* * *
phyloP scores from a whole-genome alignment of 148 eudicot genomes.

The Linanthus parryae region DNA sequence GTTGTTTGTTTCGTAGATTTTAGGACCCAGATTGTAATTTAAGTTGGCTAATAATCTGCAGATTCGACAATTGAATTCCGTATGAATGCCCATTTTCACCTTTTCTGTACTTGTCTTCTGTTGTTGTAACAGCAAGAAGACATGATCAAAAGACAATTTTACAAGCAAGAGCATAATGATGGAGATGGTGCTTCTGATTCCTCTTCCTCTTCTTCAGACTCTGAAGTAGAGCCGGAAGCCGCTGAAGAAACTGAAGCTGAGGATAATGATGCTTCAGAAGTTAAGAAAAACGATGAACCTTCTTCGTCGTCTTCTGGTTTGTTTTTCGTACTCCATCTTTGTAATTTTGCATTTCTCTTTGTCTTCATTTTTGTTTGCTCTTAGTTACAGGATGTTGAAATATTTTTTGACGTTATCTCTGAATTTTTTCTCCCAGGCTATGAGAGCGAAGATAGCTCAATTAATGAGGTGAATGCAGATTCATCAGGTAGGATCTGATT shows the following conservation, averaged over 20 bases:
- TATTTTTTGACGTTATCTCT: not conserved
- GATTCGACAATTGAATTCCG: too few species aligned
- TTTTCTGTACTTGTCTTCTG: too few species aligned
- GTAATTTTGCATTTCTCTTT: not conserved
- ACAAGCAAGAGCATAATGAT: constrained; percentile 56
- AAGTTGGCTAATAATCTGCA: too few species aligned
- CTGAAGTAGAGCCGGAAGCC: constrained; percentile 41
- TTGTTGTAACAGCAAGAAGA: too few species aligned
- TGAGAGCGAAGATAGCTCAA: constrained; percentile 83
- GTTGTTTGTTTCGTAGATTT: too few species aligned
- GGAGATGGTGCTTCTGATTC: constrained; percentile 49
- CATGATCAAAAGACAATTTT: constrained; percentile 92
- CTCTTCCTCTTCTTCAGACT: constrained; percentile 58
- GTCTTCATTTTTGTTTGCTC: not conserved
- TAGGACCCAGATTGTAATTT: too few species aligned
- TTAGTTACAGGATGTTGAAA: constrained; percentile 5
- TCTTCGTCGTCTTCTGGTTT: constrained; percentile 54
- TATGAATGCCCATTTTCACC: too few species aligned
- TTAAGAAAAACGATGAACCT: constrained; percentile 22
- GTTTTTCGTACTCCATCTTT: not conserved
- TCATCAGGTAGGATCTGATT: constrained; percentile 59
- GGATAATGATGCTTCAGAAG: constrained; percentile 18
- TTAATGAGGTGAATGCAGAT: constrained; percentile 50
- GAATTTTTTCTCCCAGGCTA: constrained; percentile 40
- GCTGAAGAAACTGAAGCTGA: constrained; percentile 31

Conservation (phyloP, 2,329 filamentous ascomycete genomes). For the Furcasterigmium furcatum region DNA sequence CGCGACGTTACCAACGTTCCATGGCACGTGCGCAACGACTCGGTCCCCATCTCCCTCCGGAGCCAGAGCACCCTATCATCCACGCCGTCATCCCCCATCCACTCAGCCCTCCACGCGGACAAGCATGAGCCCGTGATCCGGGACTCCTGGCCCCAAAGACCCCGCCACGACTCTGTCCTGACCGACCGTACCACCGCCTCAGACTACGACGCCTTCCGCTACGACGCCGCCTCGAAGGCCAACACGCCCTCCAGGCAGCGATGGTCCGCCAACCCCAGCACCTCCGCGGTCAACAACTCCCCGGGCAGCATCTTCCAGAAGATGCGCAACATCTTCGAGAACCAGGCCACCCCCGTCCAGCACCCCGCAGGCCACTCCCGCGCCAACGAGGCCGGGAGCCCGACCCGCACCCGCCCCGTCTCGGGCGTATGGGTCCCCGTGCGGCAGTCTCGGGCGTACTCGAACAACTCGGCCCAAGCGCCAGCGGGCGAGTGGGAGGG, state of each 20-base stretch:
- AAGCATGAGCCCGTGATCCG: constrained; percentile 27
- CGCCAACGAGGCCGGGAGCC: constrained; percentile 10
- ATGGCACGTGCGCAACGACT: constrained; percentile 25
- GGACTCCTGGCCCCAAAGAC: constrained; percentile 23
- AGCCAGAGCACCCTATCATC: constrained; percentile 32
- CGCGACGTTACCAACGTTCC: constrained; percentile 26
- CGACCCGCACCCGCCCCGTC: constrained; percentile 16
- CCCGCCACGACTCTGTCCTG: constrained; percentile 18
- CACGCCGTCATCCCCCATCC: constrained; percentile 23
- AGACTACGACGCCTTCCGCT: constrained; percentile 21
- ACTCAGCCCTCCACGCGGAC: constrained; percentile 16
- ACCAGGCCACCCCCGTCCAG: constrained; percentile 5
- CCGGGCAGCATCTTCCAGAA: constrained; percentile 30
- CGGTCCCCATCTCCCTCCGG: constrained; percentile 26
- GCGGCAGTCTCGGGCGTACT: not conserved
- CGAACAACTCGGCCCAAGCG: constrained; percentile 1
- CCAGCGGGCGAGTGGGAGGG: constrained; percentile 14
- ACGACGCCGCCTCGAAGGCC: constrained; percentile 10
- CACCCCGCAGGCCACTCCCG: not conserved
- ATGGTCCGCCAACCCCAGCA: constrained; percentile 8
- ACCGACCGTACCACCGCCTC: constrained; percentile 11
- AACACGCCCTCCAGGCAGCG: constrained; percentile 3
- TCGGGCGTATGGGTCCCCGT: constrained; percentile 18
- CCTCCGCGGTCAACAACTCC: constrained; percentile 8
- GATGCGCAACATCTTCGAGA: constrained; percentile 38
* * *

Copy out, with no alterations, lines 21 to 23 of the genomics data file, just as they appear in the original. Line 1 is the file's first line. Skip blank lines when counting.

- TTAAGAAAAACGATGAACCT: constrained; percentile 22
- GTTTTTCGTACTCCATCTTT: not conserved
- TCATCAGGTAGGATCTGATT: constrained; percentile 59